Every other Tuesday and Thursday morning, I would walk up the steps to the city’s oldest candy shop. When I would open the green glass door a faint ding of a bell could be heard. I walk around the store once, then casually go over to the lovely little chocolate section of the store. Pick up the candy; one, two, three. Without the clerk noticing. Then I would reach up to the balloons in the corner and twirl around once. So that the end flap of my favorite jacket would fly up. Then immediately and oh so swiftly; I slip the chocolates right into the pocket inside my jacket. Next I give the clerk a nod and a smile, then walk out the door. I thought to myself “Piece of cake.”
Eventually my parents found out about my crimes. Although that was only when the clerk saw me and called the cops. All over three little chocolates. But I guess they would have to go to these “extreme” measures if they saw me in the act every month. Honestly I seriously could care less about the candy. The thought of actually buying the chocolate for five cents a piece didn’t even come to mind after a while. Plus, it wasn’t even nice, tasty candy, it was actually bitter sweet and I’m pretty sure it was old too. But I would still go back there every other week. You might be wondering why… I guess it was the thrill of theft, or maybe the satisfaction of getting away with it. Either way, I guess it became my hobby, but the games became tougher.
As I got older, I started to move onto bigger and better prizes. At age 12, I stole some shoes, clothes, and little toys from the convince store on the corner. Then I was starting to become a rebel. When I was 14, I stole a pack of cigarettes from my father, my uncle, and my best friends grandpa. Later when I turned 15, on New Years day I stole a shotgun from the hunting shop downtown with a couple of friends. Then when I learned how to drive, that was when things got fun. I earned my license, took off onto the road and never cane back. Although I never really owned my own real car until I was 32. I would usually hot wire the best looking car towards the back of a parking lot. Or fix up the ones left on the side of the road. In my time I have “owned” 159 vehicles. I bet not many people can say that, or say they have been to 49 states in the U.S. plus Canada. And have stolen something in every state. Don’t get me wrong, I’ve gotten into a lot of trouble through the years. 74 warnings, 32 tickets, 12 fines, and a total of 641 days in jail. I have been asked many times how I can remember all these numbers, I simply tell them.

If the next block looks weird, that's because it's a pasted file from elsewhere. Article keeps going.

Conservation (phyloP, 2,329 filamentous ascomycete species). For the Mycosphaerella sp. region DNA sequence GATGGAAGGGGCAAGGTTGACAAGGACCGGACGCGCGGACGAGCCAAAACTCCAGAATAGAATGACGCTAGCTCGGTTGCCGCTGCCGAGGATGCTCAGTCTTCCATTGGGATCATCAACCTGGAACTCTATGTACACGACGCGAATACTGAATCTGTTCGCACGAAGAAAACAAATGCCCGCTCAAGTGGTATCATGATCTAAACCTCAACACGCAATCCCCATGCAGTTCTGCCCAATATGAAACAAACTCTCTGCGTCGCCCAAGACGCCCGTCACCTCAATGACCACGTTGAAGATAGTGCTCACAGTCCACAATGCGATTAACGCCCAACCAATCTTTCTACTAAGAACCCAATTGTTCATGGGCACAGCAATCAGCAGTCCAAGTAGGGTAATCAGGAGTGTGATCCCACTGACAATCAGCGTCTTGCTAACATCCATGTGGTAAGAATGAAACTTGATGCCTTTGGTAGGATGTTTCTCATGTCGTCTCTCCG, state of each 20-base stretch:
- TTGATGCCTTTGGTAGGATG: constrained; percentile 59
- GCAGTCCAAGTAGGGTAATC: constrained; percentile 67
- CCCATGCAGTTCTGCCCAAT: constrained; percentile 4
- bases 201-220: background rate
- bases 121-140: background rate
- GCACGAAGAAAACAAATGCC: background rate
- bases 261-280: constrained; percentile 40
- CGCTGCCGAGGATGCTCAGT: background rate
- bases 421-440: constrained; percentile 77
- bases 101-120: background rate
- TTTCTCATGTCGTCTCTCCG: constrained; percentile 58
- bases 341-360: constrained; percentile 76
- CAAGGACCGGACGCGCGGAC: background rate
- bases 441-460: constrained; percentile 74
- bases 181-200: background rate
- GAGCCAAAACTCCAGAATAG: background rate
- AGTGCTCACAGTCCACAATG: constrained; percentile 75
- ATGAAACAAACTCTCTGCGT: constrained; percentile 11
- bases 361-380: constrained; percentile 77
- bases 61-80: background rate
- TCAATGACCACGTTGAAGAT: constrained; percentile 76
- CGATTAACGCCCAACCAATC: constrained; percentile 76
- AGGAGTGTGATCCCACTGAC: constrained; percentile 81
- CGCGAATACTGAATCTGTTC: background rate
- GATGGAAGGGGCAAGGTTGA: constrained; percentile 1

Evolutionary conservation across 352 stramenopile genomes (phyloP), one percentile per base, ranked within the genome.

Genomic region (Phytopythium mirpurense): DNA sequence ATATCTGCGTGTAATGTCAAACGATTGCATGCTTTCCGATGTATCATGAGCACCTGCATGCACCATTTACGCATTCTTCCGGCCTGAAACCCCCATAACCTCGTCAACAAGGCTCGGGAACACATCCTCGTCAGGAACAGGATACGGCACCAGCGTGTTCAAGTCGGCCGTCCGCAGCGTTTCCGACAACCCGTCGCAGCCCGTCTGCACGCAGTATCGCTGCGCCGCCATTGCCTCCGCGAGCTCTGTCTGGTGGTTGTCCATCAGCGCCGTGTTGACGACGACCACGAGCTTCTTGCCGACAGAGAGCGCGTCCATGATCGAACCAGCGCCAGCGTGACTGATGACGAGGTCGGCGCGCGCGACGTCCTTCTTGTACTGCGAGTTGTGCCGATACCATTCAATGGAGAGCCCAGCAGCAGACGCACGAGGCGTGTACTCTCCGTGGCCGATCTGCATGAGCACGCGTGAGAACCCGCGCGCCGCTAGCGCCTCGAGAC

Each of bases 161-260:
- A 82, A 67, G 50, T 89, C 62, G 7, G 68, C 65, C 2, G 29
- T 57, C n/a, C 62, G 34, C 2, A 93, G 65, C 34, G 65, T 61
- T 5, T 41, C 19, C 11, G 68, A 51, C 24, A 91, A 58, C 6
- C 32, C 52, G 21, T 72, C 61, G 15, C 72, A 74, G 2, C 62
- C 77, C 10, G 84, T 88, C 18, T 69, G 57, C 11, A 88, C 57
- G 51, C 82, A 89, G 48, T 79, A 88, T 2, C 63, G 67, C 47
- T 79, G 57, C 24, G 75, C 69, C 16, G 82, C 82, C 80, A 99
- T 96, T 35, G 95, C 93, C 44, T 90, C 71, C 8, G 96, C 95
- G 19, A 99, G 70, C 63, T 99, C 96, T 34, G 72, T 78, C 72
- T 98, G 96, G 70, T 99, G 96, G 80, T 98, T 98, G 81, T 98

“When all you’ve ever done it take what isn’t yours. You learn to remember what you think you had. It’s never and item, it’s only a memory.”
Nobody ever had a response to me when I said that. They would nod, say “okay“, or even just walk away. Except for one man, he was my cell mate for a month. His name was Bert, but everyone always called him Ziggy. Only because you never knew what sort of trouble he would get himself into next. The day I met him I could tell he had been through a lot. He looked about 45 with a scraggly brown beard, and had a couple of tattoos on every visible part of his body. Each tattoo was a bible verse, book in the bible, or biblical saying. I suppose this is what he leaned on for help and what he made his, kind of like in my saying.
When we both got out of jail around the same time, he told me he wanted to take me to his favorite place in town. I thought it was going to be some diner or restaurant he loved. But as we were walking down an abandoned street, we came across a huge extravagant old church. The front of it had a stain glass window of Jesus on the cross. I never really knew what all that religious stuff was all about, but he was going to make sure I did, and never forget. We walked through the beautiful hand carved doors of the church, went down the isle way, and sat on a bench in the middle of the room. Bert told me how he would always come to this church with his family when he was just a little boy. He said this was where he learned about the person who died just for us, so we could be forgiven for all of the terrible things we did. His name was Jesus, but of course I didn’t know that. Bert explained to me that, that’s what the stain glass window meant.
Later on in life, Bert and I became good friends, and on every Sunday we would go to that church he first introduced me to. I learned a lot there, more than I have all through life. As time passed, Bert was getting very sick. I wasn’t too sure of what to do. His only family was me and God, so I was given the responsibility of taking care of him. Yet he was getting more and more sick, fast. It was getting to be too much to handle, I had to take him to the hospital. It turned out that he had been struggling to live with cancer in his brain. However the cancer had already taken over too much too fast, and he died a week later.
I continued to go to the same church, and on Easter Sunday that year, I heard the first lesson I was ever taught.
That Jesus gave his life on the cross to forgive all our sins, so that later when we pass away, we can go to heaven and be with Jesus forever. Then I thought to myself, how even though I could never forgive myself for all of the crimes I committed, Jesus did. That in itself was just remarkable to me, that was when I remembered all my numbers. 259 vehicles stolen, 74 warnings, 32 tickets, 12 fines, and 641 days in jail. It never occurred to me, but all those numbers were now gone, and forgiven.